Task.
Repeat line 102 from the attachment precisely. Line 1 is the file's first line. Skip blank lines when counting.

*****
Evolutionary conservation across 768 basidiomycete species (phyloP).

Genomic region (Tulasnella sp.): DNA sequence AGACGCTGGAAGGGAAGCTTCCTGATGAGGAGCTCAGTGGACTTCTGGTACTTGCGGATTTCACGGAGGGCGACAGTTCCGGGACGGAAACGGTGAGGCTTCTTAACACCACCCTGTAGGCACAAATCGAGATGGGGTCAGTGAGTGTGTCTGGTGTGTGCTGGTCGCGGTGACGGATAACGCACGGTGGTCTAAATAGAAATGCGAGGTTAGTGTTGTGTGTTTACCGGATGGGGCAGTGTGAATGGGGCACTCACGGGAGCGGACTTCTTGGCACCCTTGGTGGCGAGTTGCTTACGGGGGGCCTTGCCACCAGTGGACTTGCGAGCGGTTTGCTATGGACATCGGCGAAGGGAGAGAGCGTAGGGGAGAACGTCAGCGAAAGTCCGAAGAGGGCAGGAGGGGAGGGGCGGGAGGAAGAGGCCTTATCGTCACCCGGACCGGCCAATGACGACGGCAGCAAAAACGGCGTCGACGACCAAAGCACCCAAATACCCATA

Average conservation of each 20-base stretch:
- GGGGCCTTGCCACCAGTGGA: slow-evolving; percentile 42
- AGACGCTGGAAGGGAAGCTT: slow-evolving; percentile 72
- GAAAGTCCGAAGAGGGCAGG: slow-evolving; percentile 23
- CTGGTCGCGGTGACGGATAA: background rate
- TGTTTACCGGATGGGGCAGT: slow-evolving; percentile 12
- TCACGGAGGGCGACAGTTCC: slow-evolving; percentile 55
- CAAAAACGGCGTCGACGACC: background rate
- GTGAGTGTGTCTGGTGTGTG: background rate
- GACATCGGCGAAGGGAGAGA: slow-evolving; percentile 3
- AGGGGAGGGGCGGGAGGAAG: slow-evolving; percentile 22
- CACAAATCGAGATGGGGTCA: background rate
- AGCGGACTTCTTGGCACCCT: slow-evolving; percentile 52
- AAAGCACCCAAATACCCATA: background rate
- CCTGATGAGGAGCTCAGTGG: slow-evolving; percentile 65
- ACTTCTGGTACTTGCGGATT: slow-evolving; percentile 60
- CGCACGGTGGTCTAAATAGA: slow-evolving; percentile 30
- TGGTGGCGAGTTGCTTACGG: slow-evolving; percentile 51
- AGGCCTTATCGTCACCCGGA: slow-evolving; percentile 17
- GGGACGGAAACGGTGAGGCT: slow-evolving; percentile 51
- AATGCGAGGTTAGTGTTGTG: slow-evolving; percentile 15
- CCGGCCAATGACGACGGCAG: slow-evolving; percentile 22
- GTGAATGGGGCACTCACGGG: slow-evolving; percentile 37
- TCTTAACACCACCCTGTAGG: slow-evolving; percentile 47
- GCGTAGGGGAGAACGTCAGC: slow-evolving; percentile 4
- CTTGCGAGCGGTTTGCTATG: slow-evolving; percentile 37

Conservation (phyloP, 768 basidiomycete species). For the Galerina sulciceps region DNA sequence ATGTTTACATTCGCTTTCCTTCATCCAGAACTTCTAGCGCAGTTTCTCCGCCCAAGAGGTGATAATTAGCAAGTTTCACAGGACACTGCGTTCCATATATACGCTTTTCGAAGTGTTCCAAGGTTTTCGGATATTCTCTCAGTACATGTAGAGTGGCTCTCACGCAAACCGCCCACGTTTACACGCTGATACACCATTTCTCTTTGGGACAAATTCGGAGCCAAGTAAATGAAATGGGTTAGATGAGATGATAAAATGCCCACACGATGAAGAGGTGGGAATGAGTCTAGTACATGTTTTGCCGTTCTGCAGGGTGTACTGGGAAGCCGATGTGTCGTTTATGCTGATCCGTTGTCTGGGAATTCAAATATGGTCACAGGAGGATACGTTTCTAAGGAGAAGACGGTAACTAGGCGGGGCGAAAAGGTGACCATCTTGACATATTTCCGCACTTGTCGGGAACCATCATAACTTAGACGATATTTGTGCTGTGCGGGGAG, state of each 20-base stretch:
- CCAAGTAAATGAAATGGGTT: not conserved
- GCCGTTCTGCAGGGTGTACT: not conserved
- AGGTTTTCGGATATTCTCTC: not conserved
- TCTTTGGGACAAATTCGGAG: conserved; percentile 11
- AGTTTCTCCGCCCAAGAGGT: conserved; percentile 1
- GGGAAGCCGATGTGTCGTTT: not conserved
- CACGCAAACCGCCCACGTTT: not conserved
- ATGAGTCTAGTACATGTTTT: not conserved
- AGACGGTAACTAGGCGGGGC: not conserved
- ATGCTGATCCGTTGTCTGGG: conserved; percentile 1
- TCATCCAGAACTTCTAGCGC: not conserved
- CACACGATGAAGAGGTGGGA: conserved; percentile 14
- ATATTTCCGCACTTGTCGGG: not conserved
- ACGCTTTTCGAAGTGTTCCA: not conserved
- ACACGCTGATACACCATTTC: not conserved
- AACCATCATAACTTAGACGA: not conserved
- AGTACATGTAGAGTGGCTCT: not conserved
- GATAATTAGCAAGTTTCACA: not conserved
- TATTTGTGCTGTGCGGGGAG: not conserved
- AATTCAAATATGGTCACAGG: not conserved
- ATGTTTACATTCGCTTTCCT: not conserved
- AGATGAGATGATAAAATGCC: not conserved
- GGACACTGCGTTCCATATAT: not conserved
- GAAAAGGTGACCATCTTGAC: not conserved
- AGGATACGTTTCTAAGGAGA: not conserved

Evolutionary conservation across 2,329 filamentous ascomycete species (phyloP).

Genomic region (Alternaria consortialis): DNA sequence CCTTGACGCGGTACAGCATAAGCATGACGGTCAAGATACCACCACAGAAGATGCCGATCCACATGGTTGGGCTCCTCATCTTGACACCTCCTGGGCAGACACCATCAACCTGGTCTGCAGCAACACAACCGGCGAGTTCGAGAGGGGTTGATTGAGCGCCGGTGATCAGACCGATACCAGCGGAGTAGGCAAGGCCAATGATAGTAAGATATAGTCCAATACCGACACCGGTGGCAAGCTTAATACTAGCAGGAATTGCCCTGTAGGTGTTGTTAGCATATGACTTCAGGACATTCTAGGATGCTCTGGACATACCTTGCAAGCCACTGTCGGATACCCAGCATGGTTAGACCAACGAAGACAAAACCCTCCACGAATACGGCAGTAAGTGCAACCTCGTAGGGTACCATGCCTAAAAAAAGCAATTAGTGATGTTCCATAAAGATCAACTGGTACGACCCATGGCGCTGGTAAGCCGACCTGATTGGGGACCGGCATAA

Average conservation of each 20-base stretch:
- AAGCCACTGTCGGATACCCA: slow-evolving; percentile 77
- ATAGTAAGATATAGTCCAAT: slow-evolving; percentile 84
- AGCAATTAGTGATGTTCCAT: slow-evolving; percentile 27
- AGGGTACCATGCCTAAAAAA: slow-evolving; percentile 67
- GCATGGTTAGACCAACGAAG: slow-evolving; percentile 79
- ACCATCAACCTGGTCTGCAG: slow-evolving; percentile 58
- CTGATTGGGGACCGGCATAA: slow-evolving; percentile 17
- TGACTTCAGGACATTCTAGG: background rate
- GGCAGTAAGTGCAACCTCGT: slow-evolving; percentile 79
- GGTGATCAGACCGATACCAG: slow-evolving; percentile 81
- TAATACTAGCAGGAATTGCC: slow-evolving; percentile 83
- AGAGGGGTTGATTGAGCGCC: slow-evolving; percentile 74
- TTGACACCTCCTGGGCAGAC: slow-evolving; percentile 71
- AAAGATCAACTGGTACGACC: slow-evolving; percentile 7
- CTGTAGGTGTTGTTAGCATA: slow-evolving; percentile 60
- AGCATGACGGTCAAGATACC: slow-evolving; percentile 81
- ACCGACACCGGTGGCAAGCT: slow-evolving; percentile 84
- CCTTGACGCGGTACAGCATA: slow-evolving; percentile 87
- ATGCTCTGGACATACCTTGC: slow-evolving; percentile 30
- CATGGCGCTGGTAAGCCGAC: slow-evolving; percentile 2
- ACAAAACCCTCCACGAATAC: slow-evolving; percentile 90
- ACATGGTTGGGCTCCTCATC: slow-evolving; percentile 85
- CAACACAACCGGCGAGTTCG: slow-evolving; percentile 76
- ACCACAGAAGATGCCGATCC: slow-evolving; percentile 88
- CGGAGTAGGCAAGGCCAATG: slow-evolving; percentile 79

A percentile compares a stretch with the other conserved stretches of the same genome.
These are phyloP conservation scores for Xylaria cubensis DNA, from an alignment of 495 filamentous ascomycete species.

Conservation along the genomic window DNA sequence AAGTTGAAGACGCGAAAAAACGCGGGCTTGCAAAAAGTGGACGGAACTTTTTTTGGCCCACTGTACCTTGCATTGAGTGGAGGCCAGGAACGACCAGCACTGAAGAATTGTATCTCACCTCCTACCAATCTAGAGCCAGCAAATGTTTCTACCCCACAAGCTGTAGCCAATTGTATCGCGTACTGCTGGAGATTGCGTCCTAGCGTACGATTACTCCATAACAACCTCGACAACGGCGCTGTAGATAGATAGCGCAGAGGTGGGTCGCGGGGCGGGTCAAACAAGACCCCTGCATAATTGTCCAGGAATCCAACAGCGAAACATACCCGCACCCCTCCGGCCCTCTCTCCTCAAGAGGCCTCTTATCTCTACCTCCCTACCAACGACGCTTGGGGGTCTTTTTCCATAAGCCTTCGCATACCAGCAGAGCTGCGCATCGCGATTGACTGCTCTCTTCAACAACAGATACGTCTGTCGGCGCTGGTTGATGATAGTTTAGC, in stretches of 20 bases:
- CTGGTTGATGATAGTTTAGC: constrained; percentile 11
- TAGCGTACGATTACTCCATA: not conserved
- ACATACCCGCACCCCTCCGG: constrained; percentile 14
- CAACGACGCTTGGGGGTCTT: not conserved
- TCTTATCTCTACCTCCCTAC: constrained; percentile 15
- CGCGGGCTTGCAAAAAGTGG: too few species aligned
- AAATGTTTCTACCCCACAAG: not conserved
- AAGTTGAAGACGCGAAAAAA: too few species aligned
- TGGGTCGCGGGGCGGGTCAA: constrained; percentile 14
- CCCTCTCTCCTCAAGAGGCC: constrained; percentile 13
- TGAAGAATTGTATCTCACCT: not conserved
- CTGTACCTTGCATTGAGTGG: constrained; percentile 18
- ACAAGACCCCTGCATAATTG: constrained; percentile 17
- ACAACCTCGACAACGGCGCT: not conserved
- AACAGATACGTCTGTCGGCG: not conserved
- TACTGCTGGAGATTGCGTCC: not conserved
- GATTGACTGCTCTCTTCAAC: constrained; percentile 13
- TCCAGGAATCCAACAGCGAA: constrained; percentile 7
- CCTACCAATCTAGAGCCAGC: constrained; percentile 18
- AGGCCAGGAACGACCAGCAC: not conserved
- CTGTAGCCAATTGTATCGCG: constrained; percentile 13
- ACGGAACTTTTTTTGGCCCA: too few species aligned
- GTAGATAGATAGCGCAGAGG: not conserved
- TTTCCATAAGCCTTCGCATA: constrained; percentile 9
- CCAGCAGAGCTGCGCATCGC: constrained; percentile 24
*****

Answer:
- GATTGACTGCTCTCTTCAAC: constrained; percentile 13